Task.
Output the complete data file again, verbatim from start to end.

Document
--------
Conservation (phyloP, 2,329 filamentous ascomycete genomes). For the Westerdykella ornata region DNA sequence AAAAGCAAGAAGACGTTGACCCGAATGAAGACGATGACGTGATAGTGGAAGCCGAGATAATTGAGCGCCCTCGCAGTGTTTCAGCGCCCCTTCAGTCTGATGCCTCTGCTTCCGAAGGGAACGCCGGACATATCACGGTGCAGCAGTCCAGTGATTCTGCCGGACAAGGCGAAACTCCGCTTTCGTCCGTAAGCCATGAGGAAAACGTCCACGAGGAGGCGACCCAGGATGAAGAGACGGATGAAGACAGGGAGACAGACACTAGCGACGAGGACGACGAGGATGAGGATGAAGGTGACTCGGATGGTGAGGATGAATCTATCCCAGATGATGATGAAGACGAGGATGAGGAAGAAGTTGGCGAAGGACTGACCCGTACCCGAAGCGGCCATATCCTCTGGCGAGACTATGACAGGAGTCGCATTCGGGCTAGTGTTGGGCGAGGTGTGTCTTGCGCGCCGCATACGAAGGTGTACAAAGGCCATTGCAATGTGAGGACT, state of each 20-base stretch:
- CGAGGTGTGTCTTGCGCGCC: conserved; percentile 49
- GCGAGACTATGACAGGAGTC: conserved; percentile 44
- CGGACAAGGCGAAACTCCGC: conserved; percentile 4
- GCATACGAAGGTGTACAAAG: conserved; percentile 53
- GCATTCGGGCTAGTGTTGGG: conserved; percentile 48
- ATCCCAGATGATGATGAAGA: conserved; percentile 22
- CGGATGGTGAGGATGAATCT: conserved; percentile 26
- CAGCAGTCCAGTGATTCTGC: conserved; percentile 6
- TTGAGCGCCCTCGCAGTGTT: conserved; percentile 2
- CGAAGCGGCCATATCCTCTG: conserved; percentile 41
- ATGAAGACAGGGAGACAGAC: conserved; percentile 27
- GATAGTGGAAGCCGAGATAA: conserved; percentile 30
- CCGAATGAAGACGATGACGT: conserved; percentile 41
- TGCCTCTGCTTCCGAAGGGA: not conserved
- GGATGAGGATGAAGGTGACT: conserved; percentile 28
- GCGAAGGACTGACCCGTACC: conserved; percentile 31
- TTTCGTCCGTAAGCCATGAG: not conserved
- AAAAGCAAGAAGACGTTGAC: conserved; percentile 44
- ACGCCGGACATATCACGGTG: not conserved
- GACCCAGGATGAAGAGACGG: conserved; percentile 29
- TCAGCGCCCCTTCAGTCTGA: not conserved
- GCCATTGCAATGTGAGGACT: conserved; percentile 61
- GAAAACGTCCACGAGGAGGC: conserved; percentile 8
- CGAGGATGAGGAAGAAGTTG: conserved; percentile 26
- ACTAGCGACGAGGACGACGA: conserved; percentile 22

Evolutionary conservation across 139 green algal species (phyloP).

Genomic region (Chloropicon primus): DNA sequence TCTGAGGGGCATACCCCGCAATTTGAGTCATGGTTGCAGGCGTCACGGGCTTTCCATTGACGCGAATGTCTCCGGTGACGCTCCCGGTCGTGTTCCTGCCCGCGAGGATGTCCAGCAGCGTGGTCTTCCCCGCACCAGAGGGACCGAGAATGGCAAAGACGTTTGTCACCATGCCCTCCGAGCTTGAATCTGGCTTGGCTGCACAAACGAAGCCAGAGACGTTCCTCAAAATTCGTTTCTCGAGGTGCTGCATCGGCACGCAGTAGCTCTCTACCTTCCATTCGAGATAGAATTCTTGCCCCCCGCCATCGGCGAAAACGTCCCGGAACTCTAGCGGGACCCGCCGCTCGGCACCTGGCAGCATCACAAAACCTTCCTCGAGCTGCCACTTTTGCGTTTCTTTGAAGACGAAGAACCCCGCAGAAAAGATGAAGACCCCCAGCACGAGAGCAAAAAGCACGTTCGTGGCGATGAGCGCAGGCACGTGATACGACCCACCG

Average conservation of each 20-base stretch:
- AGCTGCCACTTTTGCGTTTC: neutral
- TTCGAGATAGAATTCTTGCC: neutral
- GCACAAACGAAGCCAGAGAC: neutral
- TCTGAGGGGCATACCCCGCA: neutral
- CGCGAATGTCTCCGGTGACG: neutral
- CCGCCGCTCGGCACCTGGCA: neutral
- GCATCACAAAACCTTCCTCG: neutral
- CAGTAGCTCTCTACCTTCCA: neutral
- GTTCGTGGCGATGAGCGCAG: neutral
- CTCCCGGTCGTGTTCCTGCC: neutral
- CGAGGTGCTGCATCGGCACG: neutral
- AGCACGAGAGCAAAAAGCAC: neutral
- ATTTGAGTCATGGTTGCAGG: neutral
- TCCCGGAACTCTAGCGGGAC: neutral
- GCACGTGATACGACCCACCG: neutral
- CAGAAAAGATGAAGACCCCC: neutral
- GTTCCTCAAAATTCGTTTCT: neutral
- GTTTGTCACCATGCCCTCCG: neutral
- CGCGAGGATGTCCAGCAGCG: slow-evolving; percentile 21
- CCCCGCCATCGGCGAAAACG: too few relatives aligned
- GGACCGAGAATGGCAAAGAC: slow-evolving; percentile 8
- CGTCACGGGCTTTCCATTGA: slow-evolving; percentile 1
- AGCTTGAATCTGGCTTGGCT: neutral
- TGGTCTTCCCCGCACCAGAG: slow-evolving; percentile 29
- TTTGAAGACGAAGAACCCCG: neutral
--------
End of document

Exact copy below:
Conservation (phyloP, 2,329 filamentous ascomycete genomes). For the Westerdykella ornata region DNA sequence AAAAGCAAGAAGACGTTGACCCGAATGAAGACGATGACGTGATAGTGGAAGCCGAGATAATTGAGCGCCCTCGCAGTGTTTCAGCGCCCCTTCAGTCTGATGCCTCTGCTTCCGAAGGGAACGCCGGACATATCACGGTGCAGCAGTCCAGTGATTCTGCCGGACAAGGCGAAACTCCGCTTTCGTCCGTAAGCCATGAGGAAAACGTCCACGAGGAGGCGACCCAGGATGAAGAGACGGATGAAGACAGGGAGACAGACACTAGCGACGAGGACGACGAGGATGAGGATGAAGGTGACTCGGATGGTGAGGATGAATCTATCCCAGATGATGATGAAGACGAGGATGAGGAAGAAGTTGGCGAAGGACTGACCCGTACCCGAAGCGGCCATATCCTCTGGCGAGACTATGACAGGAGTCGCATTCGGGCTAGTGTTGGGCGAGGTGTGTCTTGCGCGCCGCATACGAAGGTGTACAAAGGCCATTGCAATGTGAGGACT, state of each 20-base stretch:
- CGAGGTGTGTCTTGCGCGCC: conserved; percentile 49
- GCGAGACTATGACAGGAGTC: conserved; percentile 44
- CGGACAAGGCGAAACTCCGC: conserved; percentile 4
- GCATACGAAGGTGTACAAAG: conserved; percentile 53
- GCATTCGGGCTAGTGTTGGG: conserved; percentile 48
- ATCCCAGATGATGATGAAGA: conserved; percentile 22
- CGGATGGTGAGGATGAATCT: conserved; percentile 26
- CAGCAGTCCAGTGATTCTGC: conserved; percentile 6
- TTGAGCGCCCTCGCAGTGTT: conserved; percentile 2
- CGAAGCGGCCATATCCTCTG: conserved; percentile 41
- ATGAAGACAGGGAGACAGAC: conserved; percentile 27
- GATAGTGGAAGCCGAGATAA: conserved; percentile 30
- CCGAATGAAGACGATGACGT: conserved; percentile 41
- TGCCTCTGCTTCCGAAGGGA: not conserved
- GGATGAGGATGAAGGTGACT: conserved; percentile 28
- GCGAAGGACTGACCCGTACC: conserved; percentile 31
- TTTCGTCCGTAAGCCATGAG: not conserved
- AAAAGCAAGAAGACGTTGAC: conserved; percentile 44
- ACGCCGGACATATCACGGTG: not conserved
- GACCCAGGATGAAGAGACGG: conserved; percentile 29
- TCAGCGCCCCTTCAGTCTGA: not conserved
- GCCATTGCAATGTGAGGACT: conserved; percentile 61
- GAAAACGTCCACGAGGAGGC: conserved; percentile 8
- CGAGGATGAGGAAGAAGTTG: conserved; percentile 26
- ACTAGCGACGAGGACGACGA: conserved; percentile 22

Evolutionary conservation across 139 green algal species (phyloP).

Genomic region (Chloropicon primus): DNA sequence TCTGAGGGGCATACCCCGCAATTTGAGTCATGGTTGCAGGCGTCACGGGCTTTCCATTGACGCGAATGTCTCCGGTGACGCTCCCGGTCGTGTTCCTGCCCGCGAGGATGTCCAGCAGCGTGGTCTTCCCCGCACCAGAGGGACCGAGAATGGCAAAGACGTTTGTCACCATGCCCTCCGAGCTTGAATCTGGCTTGGCTGCACAAACGAAGCCAGAGACGTTCCTCAAAATTCGTTTCTCGAGGTGCTGCATCGGCACGCAGTAGCTCTCTACCTTCCATTCGAGATAGAATTCTTGCCCCCCGCCATCGGCGAAAACGTCCCGGAACTCTAGCGGGACCCGCCGCTCGGCACCTGGCAGCATCACAAAACCTTCCTCGAGCTGCCACTTTTGCGTTTCTTTGAAGACGAAGAACCCCGCAGAAAAGATGAAGACCCCCAGCACGAGAGCAAAAAGCACGTTCGTGGCGATGAGCGCAGGCACGTGATACGACCCACCG

Average conservation of each 20-base stretch:
- AGCTGCCACTTTTGCGTTTC: neutral
- TTCGAGATAGAATTCTTGCC: neutral
- GCACAAACGAAGCCAGAGAC: neutral
- TCTGAGGGGCATACCCCGCA: neutral
- CGCGAATGTCTCCGGTGACG: neutral
- CCGCCGCTCGGCACCTGGCA: neutral
- GCATCACAAAACCTTCCTCG: neutral
- CAGTAGCTCTCTACCTTCCA: neutral
- GTTCGTGGCGATGAGCGCAG: neutral
- CTCCCGGTCGTGTTCCTGCC: neutral
- CGAGGTGCTGCATCGGCACG: neutral
- AGCACGAGAGCAAAAAGCAC: neutral
- ATTTGAGTCATGGTTGCAGG: neutral
- TCCCGGAACTCTAGCGGGAC: neutral
- GCACGTGATACGACCCACCG: neutral
- CAGAAAAGATGAAGACCCCC: neutral
- GTTCCTCAAAATTCGTTTCT: neutral
- GTTTGTCACCATGCCCTCCG: neutral
- CGCGAGGATGTCCAGCAGCG: slow-evolving; percentile 21
- CCCCGCCATCGGCGAAAACG: too few relatives aligned
- GGACCGAGAATGGCAAAGAC: slow-evolving; percentile 8
- CGTCACGGGCTTTCCATTGA: slow-evolving; percentile 1
- AGCTTGAATCTGGCTTGGCT: neutral
- TGGTCTTCCCCGCACCAGAG: slow-evolving; percentile 29
- TTTGAAGACGAAGAACCCCG: neutral